We use trivia to prove our depth of knowledge in a given topic but also to introduce people to new ideas or to revive interest in old things. How many people do trivia contests motivate to read books or perform Internet searches? But what we choose to include in our trivia lists suggests our priorities or interests are biased, either toward the simplistic or the popular. “Hard trivia” is almost a non sequitur. Why is it “hard trivia”? Is not all trivia hard for the untutored audience?
Why do people focus on the more well-known details of Tolkien’s stories rather than dredge up the hard-to-find facts? Perhaps it is simply because we don’t want to humiliate ourselves, but maybe it’s a reflection of where reader interests lie. The people who make up trivia contests are no different from the people who participate in them. We all love the story and immerse ourselves in the details. And yet we paint those details with expectations and assumptions. (more…)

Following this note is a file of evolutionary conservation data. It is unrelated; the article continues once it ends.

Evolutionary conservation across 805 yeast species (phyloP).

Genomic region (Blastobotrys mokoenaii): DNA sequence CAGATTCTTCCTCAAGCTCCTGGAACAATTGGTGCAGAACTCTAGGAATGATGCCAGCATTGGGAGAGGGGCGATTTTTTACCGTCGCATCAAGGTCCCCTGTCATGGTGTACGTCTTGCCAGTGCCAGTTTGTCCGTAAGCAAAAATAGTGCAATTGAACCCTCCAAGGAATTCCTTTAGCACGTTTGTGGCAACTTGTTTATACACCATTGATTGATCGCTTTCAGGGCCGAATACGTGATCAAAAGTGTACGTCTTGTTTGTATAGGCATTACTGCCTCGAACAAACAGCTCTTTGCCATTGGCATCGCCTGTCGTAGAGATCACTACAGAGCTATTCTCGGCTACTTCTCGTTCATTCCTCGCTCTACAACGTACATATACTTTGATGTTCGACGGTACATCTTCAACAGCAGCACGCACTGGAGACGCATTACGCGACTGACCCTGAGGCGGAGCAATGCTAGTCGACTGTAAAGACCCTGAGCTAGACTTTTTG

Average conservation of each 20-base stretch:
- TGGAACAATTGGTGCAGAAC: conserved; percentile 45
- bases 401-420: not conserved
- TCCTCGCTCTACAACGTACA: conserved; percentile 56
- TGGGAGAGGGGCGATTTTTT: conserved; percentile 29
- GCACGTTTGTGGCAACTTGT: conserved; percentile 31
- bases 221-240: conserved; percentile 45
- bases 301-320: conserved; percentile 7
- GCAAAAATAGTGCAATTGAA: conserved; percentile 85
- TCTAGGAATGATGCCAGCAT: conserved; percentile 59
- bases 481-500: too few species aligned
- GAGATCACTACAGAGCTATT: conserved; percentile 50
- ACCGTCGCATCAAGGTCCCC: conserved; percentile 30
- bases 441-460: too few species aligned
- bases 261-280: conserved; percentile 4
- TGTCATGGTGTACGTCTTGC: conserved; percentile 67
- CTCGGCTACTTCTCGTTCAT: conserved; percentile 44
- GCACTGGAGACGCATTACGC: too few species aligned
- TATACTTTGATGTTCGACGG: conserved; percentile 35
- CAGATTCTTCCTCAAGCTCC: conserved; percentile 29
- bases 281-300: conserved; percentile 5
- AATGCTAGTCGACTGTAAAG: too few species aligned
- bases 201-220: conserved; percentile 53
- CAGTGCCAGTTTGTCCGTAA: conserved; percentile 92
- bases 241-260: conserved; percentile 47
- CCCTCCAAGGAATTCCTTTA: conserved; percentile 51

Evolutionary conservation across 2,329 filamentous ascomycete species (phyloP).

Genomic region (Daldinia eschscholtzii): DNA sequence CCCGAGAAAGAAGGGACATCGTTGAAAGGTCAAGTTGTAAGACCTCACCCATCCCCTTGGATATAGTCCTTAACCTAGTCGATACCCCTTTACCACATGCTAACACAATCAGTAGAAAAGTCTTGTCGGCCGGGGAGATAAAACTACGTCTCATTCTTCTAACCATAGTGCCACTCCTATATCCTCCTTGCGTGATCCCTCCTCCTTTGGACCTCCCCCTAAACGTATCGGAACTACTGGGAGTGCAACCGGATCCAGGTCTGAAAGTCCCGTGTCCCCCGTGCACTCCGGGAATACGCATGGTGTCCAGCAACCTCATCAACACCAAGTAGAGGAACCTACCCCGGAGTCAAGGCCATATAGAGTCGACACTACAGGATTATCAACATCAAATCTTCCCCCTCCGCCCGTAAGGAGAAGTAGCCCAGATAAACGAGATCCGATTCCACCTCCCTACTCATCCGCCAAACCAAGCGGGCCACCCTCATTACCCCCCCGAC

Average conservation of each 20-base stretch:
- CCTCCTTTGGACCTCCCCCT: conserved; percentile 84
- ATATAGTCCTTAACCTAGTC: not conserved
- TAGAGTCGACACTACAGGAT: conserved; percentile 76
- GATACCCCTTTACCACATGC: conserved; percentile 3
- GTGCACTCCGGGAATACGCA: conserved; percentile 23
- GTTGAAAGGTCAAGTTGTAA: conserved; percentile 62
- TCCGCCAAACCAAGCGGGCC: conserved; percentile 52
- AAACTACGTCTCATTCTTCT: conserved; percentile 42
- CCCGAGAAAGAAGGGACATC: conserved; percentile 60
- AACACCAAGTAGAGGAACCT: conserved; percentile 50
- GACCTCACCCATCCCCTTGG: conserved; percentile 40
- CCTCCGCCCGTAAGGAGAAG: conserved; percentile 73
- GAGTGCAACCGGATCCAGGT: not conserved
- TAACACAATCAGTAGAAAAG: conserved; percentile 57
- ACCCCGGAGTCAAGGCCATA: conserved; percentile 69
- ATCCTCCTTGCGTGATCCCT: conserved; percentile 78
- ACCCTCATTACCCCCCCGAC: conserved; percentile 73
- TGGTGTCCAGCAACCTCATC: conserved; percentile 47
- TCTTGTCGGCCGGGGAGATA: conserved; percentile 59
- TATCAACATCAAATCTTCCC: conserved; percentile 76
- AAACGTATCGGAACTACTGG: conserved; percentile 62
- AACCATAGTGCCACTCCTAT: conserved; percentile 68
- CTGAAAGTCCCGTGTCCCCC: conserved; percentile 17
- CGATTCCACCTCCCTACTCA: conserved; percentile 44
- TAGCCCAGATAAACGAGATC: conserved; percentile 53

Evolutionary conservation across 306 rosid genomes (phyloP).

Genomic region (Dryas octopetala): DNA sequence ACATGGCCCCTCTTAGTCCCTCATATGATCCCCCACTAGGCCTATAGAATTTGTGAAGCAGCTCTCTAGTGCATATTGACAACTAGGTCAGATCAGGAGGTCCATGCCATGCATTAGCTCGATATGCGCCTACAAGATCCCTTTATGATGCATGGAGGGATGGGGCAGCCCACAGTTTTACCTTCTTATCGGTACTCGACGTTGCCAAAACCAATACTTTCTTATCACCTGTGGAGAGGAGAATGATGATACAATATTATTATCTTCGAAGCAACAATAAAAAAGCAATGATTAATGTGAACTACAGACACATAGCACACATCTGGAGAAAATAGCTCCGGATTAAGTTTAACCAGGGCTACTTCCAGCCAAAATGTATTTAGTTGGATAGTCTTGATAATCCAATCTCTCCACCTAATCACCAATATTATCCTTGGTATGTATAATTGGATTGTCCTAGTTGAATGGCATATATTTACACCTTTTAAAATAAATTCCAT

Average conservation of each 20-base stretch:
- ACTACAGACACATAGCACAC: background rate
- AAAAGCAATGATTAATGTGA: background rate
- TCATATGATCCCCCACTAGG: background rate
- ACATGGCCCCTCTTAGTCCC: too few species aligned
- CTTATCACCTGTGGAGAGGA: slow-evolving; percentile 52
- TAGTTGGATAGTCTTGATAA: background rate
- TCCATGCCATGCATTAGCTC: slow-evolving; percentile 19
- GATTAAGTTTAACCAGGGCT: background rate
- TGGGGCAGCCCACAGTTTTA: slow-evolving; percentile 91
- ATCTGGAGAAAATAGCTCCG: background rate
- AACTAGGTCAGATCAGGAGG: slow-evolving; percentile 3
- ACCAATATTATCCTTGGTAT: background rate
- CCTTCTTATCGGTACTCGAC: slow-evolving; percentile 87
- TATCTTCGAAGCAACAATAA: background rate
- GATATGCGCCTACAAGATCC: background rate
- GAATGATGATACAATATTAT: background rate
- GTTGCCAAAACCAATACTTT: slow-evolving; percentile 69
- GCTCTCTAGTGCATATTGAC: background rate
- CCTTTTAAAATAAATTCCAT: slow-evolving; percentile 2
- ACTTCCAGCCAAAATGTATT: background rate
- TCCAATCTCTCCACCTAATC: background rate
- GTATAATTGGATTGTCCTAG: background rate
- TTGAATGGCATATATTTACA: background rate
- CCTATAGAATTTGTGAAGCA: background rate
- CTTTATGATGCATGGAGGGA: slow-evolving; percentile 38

As you will see below, July has been a deliciously busy month with conferences and interesting papers coming up. And due to the summer holiday season in Denmark, I’ve been able to keep up better than usual.
As I can see that the end of August and start of September is going to be quite busy for me, I had better warn that the next transactions may end up being somewhat delayed. If I haven’t posted when I take off for Oxonmoot on the 8th, there is a good chance that I’ll merge the August and September issues …